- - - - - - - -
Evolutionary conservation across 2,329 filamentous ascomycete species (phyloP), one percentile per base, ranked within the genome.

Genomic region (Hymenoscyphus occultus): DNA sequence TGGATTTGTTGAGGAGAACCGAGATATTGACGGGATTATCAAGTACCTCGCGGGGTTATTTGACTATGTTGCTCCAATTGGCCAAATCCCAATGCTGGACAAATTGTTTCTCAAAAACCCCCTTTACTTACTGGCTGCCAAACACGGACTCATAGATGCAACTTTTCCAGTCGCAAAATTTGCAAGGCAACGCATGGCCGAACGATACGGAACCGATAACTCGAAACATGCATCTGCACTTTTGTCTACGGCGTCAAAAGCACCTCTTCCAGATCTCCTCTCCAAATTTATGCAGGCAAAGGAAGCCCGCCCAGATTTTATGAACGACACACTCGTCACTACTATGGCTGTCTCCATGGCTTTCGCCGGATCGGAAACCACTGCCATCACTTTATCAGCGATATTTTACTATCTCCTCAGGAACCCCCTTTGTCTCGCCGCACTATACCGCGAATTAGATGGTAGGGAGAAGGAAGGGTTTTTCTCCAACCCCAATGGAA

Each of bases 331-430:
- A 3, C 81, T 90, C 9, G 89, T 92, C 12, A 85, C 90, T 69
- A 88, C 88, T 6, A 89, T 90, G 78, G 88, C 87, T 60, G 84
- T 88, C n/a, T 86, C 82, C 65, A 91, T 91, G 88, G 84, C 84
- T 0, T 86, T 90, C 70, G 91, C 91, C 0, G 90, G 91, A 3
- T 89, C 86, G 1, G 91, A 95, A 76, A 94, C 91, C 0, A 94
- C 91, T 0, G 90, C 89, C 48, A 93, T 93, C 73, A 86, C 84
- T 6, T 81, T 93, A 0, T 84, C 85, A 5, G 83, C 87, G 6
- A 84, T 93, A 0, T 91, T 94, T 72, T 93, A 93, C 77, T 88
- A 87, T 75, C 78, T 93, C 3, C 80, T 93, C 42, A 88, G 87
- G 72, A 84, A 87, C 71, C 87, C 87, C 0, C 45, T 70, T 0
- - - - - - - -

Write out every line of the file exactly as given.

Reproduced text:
Evolutionary conservation across 2,329 filamentous ascomycete species (phyloP), one percentile per base, ranked within the genome.

Genomic region (Hymenoscyphus occultus): DNA sequence TGGATTTGTTGAGGAGAACCGAGATATTGACGGGATTATCAAGTACCTCGCGGGGTTATTTGACTATGTTGCTCCAATTGGCCAAATCCCAATGCTGGACAAATTGTTTCTCAAAAACCCCCTTTACTTACTGGCTGCCAAACACGGACTCATAGATGCAACTTTTCCAGTCGCAAAATTTGCAAGGCAACGCATGGCCGAACGATACGGAACCGATAACTCGAAACATGCATCTGCACTTTTGTCTACGGCGTCAAAAGCACCTCTTCCAGATCTCCTCTCCAAATTTATGCAGGCAAAGGAAGCCCGCCCAGATTTTATGAACGACACACTCGTCACTACTATGGCTGTCTCCATGGCTTTCGCCGGATCGGAAACCACTGCCATCACTTTATCAGCGATATTTTACTATCTCCTCAGGAACCCCCTTTGTCTCGCCGCACTATACCGCGAATTAGATGGTAGGGAGAAGGAAGGGTTTTTCTCCAACCCCAATGGAA

Each of bases 331-430:
- A 3, C 81, T 90, C 9, G 89, T 92, C 12, A 85, C 90, T 69
- A 88, C 88, T 6, A 89, T 90, G 78, G 88, C 87, T 60, G 84
- T 88, C n/a, T 86, C 82, C 65, A 91, T 91, G 88, G 84, C 84
- T 0, T 86, T 90, C 70, G 91, C 91, C 0, G 90, G 91, A 3
- T 89, C 86, G 1, G 91, A 95, A 76, A 94, C 91, C 0, A 94
- C 91, T 0, G 90, C 89, C 48, A 93, T 93, C 73, A 86, C 84
- T 6, T 81, T 93, A 0, T 84, C 85, A 5, G 83, C 87, G 6
- A 84, T 93, A 0, T 91, T 94, T 72, T 93, A 93, C 77, T 88
- A 87, T 75, C 78, T 93, C 3, C 80, T 93, C 42, A 88, G 87
- G 72, A 84, A 87, C 71, C 87, C 87, C 0, C 45, T 70, T 0